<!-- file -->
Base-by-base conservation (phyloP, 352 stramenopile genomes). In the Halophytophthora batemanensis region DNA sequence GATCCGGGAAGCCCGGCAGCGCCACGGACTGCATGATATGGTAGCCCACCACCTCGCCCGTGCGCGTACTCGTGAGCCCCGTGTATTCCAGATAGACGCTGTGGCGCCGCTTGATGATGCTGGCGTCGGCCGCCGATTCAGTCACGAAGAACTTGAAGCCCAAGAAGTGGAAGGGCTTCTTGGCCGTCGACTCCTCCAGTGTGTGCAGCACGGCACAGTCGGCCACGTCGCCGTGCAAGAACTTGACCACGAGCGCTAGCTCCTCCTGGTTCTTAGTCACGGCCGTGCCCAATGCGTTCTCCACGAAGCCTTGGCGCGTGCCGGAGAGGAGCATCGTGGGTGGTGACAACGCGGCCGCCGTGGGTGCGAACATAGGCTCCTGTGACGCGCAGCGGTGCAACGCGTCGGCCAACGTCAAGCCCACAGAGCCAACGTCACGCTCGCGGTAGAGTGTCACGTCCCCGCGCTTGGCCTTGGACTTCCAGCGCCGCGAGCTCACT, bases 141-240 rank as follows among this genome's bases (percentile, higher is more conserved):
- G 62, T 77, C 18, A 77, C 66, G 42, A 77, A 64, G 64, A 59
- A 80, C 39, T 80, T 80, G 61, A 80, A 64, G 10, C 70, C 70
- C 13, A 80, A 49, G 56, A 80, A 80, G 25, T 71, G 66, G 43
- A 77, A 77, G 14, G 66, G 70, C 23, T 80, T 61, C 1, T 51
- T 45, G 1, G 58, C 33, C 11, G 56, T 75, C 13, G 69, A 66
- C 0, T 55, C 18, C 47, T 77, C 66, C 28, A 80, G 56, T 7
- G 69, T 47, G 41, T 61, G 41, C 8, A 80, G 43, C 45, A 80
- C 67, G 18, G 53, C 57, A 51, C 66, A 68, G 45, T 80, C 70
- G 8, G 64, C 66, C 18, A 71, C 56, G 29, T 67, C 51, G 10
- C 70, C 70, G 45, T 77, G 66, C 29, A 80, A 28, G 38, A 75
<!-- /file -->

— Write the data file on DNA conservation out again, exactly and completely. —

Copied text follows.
Base-by-base conservation (phyloP, 352 stramenopile genomes). In the Halophytophthora batemanensis region DNA sequence GATCCGGGAAGCCCGGCAGCGCCACGGACTGCATGATATGGTAGCCCACCACCTCGCCCGTGCGCGTACTCGTGAGCCCCGTGTATTCCAGATAGACGCTGTGGCGCCGCTTGATGATGCTGGCGTCGGCCGCCGATTCAGTCACGAAGAACTTGAAGCCCAAGAAGTGGAAGGGCTTCTTGGCCGTCGACTCCTCCAGTGTGTGCAGCACGGCACAGTCGGCCACGTCGCCGTGCAAGAACTTGACCACGAGCGCTAGCTCCTCCTGGTTCTTAGTCACGGCCGTGCCCAATGCGTTCTCCACGAAGCCTTGGCGCGTGCCGGAGAGGAGCATCGTGGGTGGTGACAACGCGGCCGCCGTGGGTGCGAACATAGGCTCCTGTGACGCGCAGCGGTGCAACGCGTCGGCCAACGTCAAGCCCACAGAGCCAACGTCACGCTCGCGGTAGAGTGTCACGTCCCCGCGCTTGGCCTTGGACTTCCAGCGCCGCGAGCTCACT, bases 141-240 rank as follows among this genome's bases (percentile, higher is more conserved):
- G 62, T 77, C 18, A 77, C 66, G 42, A 77, A 64, G 64, A 59
- A 80, C 39, T 80, T 80, G 61, A 80, A 64, G 10, C 70, C 70
- C 13, A 80, A 49, G 56, A 80, A 80, G 25, T 71, G 66, G 43
- A 77, A 77, G 14, G 66, G 70, C 23, T 80, T 61, C 1, T 51
- T 45, G 1, G 58, C 33, C 11, G 56, T 75, C 13, G 69, A 66
- C 0, T 55, C 18, C 47, T 77, C 66, C 28, A 80, G 56, T 7
- G 69, T 47, G 41, T 61, G 41, C 8, A 80, G 43, C 45, A 80
- C 67, G 18, G 53, C 57, A 51, C 66, A 68, G 45, T 80, C 70
- G 8, G 64, C 66, C 18, A 71, C 56, G 29, T 67, C 51, G 10
- C 70, C 70, G 45, T 77, G 66, C 29, A 80, A 28, G 38, A 75